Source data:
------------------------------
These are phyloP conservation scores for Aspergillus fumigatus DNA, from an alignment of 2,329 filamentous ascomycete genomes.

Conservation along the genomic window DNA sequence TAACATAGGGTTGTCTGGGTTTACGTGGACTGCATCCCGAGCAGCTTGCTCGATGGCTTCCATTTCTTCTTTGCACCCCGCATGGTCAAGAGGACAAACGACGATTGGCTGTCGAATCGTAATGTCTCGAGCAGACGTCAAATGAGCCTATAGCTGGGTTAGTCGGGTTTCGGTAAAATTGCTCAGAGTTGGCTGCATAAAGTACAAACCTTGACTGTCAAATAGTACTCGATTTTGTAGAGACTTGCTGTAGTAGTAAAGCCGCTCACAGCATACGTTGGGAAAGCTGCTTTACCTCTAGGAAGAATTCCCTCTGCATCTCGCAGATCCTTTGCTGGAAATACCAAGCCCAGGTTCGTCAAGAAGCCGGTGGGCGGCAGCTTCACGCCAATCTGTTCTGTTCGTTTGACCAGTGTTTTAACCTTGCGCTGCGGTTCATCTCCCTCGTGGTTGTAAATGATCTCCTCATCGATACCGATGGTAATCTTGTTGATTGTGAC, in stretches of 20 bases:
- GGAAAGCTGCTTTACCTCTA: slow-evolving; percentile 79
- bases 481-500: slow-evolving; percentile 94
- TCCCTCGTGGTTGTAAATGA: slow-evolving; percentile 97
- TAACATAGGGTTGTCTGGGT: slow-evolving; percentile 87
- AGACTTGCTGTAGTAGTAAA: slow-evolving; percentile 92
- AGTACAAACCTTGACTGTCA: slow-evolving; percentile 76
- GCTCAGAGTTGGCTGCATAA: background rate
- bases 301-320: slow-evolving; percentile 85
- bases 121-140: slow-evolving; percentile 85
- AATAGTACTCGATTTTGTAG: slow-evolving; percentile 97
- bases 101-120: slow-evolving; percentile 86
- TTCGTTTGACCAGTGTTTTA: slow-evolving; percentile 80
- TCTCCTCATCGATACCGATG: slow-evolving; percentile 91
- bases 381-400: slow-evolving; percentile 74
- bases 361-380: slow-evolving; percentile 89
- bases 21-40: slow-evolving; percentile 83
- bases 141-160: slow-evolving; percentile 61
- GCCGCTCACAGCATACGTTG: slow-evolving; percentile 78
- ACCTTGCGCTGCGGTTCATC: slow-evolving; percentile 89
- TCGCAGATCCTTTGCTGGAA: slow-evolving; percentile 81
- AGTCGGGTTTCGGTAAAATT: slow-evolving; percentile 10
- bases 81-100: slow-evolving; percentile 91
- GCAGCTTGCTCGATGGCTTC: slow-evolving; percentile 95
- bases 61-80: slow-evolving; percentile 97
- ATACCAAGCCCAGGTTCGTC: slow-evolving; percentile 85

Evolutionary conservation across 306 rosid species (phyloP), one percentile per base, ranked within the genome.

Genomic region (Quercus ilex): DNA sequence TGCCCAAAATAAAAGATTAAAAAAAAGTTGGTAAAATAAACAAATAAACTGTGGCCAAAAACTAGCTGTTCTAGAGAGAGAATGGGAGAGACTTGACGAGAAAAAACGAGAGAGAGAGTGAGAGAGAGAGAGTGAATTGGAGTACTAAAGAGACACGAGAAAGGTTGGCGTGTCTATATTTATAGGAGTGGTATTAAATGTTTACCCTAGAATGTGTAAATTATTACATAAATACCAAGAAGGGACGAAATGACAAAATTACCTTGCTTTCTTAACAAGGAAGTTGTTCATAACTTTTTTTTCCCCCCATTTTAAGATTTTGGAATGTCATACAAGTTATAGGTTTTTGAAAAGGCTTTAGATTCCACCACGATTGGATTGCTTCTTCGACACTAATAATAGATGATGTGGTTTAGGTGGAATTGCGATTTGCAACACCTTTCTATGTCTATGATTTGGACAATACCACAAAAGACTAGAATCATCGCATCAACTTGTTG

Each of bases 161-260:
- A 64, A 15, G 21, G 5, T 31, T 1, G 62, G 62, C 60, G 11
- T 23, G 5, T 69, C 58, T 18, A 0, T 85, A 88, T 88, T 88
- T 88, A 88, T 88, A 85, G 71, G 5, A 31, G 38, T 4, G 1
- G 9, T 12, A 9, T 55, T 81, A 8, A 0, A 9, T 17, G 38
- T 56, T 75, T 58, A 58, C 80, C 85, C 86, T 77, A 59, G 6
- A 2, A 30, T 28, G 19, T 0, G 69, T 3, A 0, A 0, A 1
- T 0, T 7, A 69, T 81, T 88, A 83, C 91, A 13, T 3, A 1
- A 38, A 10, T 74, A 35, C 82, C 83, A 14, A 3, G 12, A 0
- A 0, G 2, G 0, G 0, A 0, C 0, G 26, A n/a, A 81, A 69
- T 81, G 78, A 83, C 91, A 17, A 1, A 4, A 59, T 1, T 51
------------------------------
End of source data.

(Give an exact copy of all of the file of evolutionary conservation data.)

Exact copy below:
These are phyloP conservation scores for Aspergillus fumigatus DNA, from an alignment of 2,329 filamentous ascomycete genomes.

Conservation along the genomic window DNA sequence TAACATAGGGTTGTCTGGGTTTACGTGGACTGCATCCCGAGCAGCTTGCTCGATGGCTTCCATTTCTTCTTTGCACCCCGCATGGTCAAGAGGACAAACGACGATTGGCTGTCGAATCGTAATGTCTCGAGCAGACGTCAAATGAGCCTATAGCTGGGTTAGTCGGGTTTCGGTAAAATTGCTCAGAGTTGGCTGCATAAAGTACAAACCTTGACTGTCAAATAGTACTCGATTTTGTAGAGACTTGCTGTAGTAGTAAAGCCGCTCACAGCATACGTTGGGAAAGCTGCTTTACCTCTAGGAAGAATTCCCTCTGCATCTCGCAGATCCTTTGCTGGAAATACCAAGCCCAGGTTCGTCAAGAAGCCGGTGGGCGGCAGCTTCACGCCAATCTGTTCTGTTCGTTTGACCAGTGTTTTAACCTTGCGCTGCGGTTCATCTCCCTCGTGGTTGTAAATGATCTCCTCATCGATACCGATGGTAATCTTGTTGATTGTGAC, in stretches of 20 bases:
- GGAAAGCTGCTTTACCTCTA: slow-evolving; percentile 79
- bases 481-500: slow-evolving; percentile 94
- TCCCTCGTGGTTGTAAATGA: slow-evolving; percentile 97
- TAACATAGGGTTGTCTGGGT: slow-evolving; percentile 87
- AGACTTGCTGTAGTAGTAAA: slow-evolving; percentile 92
- AGTACAAACCTTGACTGTCA: slow-evolving; percentile 76
- GCTCAGAGTTGGCTGCATAA: background rate
- bases 301-320: slow-evolving; percentile 85
- bases 121-140: slow-evolving; percentile 85
- AATAGTACTCGATTTTGTAG: slow-evolving; percentile 97
- bases 101-120: slow-evolving; percentile 86
- TTCGTTTGACCAGTGTTTTA: slow-evolving; percentile 80
- TCTCCTCATCGATACCGATG: slow-evolving; percentile 91
- bases 381-400: slow-evolving; percentile 74
- bases 361-380: slow-evolving; percentile 89
- bases 21-40: slow-evolving; percentile 83
- bases 141-160: slow-evolving; percentile 61
- GCCGCTCACAGCATACGTTG: slow-evolving; percentile 78
- ACCTTGCGCTGCGGTTCATC: slow-evolving; percentile 89
- TCGCAGATCCTTTGCTGGAA: slow-evolving; percentile 81
- AGTCGGGTTTCGGTAAAATT: slow-evolving; percentile 10
- bases 81-100: slow-evolving; percentile 91
- GCAGCTTGCTCGATGGCTTC: slow-evolving; percentile 95
- bases 61-80: slow-evolving; percentile 97
- ATACCAAGCCCAGGTTCGTC: slow-evolving; percentile 85

Evolutionary conservation across 306 rosid species (phyloP), one percentile per base, ranked within the genome.

Genomic region (Quercus ilex): DNA sequence TGCCCAAAATAAAAGATTAAAAAAAAGTTGGTAAAATAAACAAATAAACTGTGGCCAAAAACTAGCTGTTCTAGAGAGAGAATGGGAGAGACTTGACGAGAAAAAACGAGAGAGAGAGTGAGAGAGAGAGAGTGAATTGGAGTACTAAAGAGACACGAGAAAGGTTGGCGTGTCTATATTTATAGGAGTGGTATTAAATGTTTACCCTAGAATGTGTAAATTATTACATAAATACCAAGAAGGGACGAAATGACAAAATTACCTTGCTTTCTTAACAAGGAAGTTGTTCATAACTTTTTTTTCCCCCCATTTTAAGATTTTGGAATGTCATACAAGTTATAGGTTTTTGAAAAGGCTTTAGATTCCACCACGATTGGATTGCTTCTTCGACACTAATAATAGATGATGTGGTTTAGGTGGAATTGCGATTTGCAACACCTTTCTATGTCTATGATTTGGACAATACCACAAAAGACTAGAATCATCGCATCAACTTGTTG

Each of bases 161-260:
- A 64, A 15, G 21, G 5, T 31, T 1, G 62, G 62, C 60, G 11
- T 23, G 5, T 69, C 58, T 18, A 0, T 85, A 88, T 88, T 88
- T 88, A 88, T 88, A 85, G 71, G 5, A 31, G 38, T 4, G 1
- G 9, T 12, A 9, T 55, T 81, A 8, A 0, A 9, T 17, G 38
- T 56, T 75, T 58, A 58, C 80, C 85, C 86, T 77, A 59, G 6
- A 2, A 30, T 28, G 19, T 0, G 69, T 3, A 0, A 0, A 1
- T 0, T 7, A 69, T 81, T 88, A 83, C 91, A 13, T 3, A 1
- A 38, A 10, T 74, A 35, C 82, C 83, A 14, A 3, G 12, A 0
- A 0, G 2, G 0, G 0, A 0, C 0, G 26, A n/a, A 81, A 69
- T 81, G 78, A 83, C 91, A 17, A 1, A 4, A 59, T 1, T 51